The Places of Newtown
The Newtown neighborhood came into being on April 20, 1914, when the original Newtown Plat was filed with Manatee County. The original plat consisted of 96 building lots. Approximately 3 1/2 months later, on August 6, 1914, the First Addition to the Newtown Plat was filed, creating an additional 74 lots. Driven by market demand, what is known as Newtown today continued to grow as additional plats were created resulting in the robust and vibrant community that we know today.
The historic residential buildings in Newtown are built in vernacular styles with a variety of forms and subtle details. Vernacular architecture is a category of buildings that are not designed by architects. The designs reflect local traditions and are based on homeowner needs and construction materials.
The most common residential building form in Newtown is rectangular with the narrow facade along the street. This building form has either a gable roof, some with a clipped gable end or a hip roof. The rectangular building typically has a porch along the full width of the front, though many have been enclosed. Other building forms include cross gable, sometimes with an asymmetrical plan, reminiscent of a simplified Victorian plan, a simple Cape Cod form, and buildings with craftsman bungalow influences.
Newtown’s historic resources
Architectural historian Dave Baber and architectural preservationist Chris Wenzel analyzed structures in Newtown to identify all of the buildings of historical value.
Baber and Wenzel accessed the information generated from the latest site surveys of Newtown. The survey generated Florida Master Site File (FMSF) forms that were added to the overall listing for the City of Sarasota.
A windshield survey was conducted of Newtown. Every building was analyzed within the established boundary that met the criteria for historic designation either individually or as part of a district in the City of Sarasota historic designation program or the National Register of Historic Places.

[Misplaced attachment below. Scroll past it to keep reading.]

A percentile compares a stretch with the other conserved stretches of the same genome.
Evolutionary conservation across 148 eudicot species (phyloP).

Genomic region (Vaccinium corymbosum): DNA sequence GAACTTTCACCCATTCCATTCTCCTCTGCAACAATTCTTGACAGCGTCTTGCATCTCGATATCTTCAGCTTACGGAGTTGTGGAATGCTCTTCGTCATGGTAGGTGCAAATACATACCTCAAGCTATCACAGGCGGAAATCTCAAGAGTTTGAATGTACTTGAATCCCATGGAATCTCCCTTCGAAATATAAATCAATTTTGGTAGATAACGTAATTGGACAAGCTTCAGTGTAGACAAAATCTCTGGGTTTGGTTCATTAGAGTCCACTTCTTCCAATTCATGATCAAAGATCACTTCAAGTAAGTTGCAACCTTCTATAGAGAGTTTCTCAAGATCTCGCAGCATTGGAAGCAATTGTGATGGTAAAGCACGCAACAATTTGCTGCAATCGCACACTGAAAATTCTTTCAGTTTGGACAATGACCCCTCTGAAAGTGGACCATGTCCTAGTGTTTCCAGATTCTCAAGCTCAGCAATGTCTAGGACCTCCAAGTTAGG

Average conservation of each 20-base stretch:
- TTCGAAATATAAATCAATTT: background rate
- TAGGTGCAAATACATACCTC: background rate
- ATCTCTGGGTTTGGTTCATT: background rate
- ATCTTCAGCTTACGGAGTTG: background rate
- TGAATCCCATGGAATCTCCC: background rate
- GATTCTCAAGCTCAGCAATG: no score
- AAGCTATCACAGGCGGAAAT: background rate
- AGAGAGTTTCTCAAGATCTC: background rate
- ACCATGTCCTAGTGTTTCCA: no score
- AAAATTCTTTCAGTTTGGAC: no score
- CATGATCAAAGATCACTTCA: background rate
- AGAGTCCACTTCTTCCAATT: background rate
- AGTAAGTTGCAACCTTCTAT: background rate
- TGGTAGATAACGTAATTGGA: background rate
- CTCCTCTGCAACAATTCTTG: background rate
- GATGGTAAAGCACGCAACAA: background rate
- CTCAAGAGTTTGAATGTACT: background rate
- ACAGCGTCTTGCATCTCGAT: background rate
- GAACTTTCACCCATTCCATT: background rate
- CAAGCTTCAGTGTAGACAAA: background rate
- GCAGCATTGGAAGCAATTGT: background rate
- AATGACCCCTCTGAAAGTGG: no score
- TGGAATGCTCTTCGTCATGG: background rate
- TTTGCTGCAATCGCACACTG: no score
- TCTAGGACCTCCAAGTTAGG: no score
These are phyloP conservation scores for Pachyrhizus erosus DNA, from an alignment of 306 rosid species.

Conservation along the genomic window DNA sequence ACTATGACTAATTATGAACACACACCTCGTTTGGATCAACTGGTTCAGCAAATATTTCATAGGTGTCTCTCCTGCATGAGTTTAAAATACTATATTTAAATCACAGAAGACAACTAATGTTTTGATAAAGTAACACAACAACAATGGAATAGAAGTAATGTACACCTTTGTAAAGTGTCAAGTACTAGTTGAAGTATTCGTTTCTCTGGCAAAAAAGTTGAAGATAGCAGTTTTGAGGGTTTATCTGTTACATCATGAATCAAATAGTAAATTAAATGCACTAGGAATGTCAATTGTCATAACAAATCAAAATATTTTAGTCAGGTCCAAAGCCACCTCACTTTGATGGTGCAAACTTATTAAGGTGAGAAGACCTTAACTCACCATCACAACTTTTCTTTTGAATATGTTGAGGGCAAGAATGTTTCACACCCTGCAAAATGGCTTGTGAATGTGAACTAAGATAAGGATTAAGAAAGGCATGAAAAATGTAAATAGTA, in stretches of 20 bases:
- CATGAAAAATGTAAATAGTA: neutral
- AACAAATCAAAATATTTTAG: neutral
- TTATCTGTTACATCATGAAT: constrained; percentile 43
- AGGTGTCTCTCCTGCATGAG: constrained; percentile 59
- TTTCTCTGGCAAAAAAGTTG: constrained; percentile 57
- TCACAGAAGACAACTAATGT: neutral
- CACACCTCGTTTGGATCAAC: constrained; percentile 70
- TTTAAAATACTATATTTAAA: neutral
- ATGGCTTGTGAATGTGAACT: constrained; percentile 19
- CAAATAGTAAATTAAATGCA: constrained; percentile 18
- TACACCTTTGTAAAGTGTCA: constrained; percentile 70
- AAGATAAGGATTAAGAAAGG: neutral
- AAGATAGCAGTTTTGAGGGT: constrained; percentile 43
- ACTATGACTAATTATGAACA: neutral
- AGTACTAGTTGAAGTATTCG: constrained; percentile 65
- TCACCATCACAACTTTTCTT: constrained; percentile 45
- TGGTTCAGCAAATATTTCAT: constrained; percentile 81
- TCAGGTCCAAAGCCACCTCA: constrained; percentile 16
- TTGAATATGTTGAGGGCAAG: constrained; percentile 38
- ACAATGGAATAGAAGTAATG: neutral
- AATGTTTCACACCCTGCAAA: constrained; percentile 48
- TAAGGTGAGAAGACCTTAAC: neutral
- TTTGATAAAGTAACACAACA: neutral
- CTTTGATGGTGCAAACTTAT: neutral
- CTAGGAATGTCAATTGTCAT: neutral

Newtown has 150 historic resources and two potential historic districts according to Baber and Wenzel.
There are churches scattered throughout the Newtown neighborhood. Collectively, they are an important community resource. Like the residential buildings in the neighborhood, they are vernacular buildings but with some simplified details referencing formal architectural styles such as Romanesque and Art deco.
One of the outcomes of the analysis of the historic sites in Newtown was the determination of two potential historic districts, one in the heart of the original Newtown plat and the other in the Newtown Heights plat predominantly on Dixie Avenue. Both of these areas have a high enough concentration of historic buildings to meet the City of Sarasota’s criteria to be designated as a local historic district, if there is a will to pursue it in the neighborhood. There are benefits associated with buildings in historic districts – flexibility in the building code and the FEMA substantial improvements rule.
In 2002 the State of Florida released an analysis of the economic impacts associated with historic preservation within the State of Florida. This study was conducted jointly by The University of Florida, Frederic G. Levin College of Law and the Center for Urban Policy Research at Rutgers University. As a part of the study, 18 historic districts in 8 cities were compared to equivalent neighborhoods that were not historic districts. In no case, did property values in the historic districts decrease compared to the non-historic neighborhoods; and in 15 of the 18 historic districts, property values increased at a higher rate than the comparable non-historic neighborhood. An update of the study was released in 2010 with similar results.